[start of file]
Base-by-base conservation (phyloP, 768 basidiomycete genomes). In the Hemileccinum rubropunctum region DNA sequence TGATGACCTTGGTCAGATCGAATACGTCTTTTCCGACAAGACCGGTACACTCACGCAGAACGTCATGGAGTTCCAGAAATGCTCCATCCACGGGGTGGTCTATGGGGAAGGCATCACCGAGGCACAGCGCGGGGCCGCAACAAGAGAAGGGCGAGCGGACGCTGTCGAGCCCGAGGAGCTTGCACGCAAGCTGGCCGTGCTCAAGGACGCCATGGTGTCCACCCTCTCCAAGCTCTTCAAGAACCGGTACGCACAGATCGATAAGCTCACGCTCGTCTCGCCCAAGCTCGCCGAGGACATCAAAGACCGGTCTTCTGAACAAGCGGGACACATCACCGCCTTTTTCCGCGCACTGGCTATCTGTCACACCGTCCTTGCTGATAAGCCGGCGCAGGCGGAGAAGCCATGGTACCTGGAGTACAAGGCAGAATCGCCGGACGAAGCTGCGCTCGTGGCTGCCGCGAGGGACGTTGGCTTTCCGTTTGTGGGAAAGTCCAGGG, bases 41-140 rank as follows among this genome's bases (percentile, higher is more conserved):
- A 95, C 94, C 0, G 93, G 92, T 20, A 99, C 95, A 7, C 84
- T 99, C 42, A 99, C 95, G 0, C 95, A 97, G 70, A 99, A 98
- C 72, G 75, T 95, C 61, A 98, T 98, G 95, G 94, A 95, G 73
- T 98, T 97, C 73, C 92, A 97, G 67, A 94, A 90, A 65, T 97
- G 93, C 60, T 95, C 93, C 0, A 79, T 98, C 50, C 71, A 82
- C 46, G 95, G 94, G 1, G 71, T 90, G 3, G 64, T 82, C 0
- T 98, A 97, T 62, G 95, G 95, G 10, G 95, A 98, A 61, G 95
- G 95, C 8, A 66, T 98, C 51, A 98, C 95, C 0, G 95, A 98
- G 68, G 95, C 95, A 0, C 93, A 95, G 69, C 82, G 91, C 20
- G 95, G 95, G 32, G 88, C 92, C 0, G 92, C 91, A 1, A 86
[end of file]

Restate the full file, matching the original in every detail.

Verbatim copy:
Base-by-base conservation (phyloP, 768 basidiomycete genomes). In the Hemileccinum rubropunctum region DNA sequence TGATGACCTTGGTCAGATCGAATACGTCTTTTCCGACAAGACCGGTACACTCACGCAGAACGTCATGGAGTTCCAGAAATGCTCCATCCACGGGGTGGTCTATGGGGAAGGCATCACCGAGGCACAGCGCGGGGCCGCAACAAGAGAAGGGCGAGCGGACGCTGTCGAGCCCGAGGAGCTTGCACGCAAGCTGGCCGTGCTCAAGGACGCCATGGTGTCCACCCTCTCCAAGCTCTTCAAGAACCGGTACGCACAGATCGATAAGCTCACGCTCGTCTCGCCCAAGCTCGCCGAGGACATCAAAGACCGGTCTTCTGAACAAGCGGGACACATCACCGCCTTTTTCCGCGCACTGGCTATCTGTCACACCGTCCTTGCTGATAAGCCGGCGCAGGCGGAGAAGCCATGGTACCTGGAGTACAAGGCAGAATCGCCGGACGAAGCTGCGCTCGTGGCTGCCGCGAGGGACGTTGGCTTTCCGTTTGTGGGAAAGTCCAGGG, bases 41-140 rank as follows among this genome's bases (percentile, higher is more conserved):
- A 95, C 94, C 0, G 93, G 92, T 20, A 99, C 95, A 7, C 84
- T 99, C 42, A 99, C 95, G 0, C 95, A 97, G 70, A 99, A 98
- C 72, G 75, T 95, C 61, A 98, T 98, G 95, G 94, A 95, G 73
- T 98, T 97, C 73, C 92, A 97, G 67, A 94, A 90, A 65, T 97
- G 93, C 60, T 95, C 93, C 0, A 79, T 98, C 50, C 71, A 82
- C 46, G 95, G 94, G 1, G 71, T 90, G 3, G 64, T 82, C 0
- T 98, A 97, T 62, G 95, G 95, G 10, G 95, A 98, A 61, G 95
- G 95, C 8, A 66, T 98, C 51, A 98, C 95, C 0, G 95, A 98
- G 68, G 95, C 95, A 0, C 93, A 95, G 69, C 82, G 91, C 20
- G 95, G 95, G 32, G 88, C 92, C 0, G 92, C 91, A 1, A 86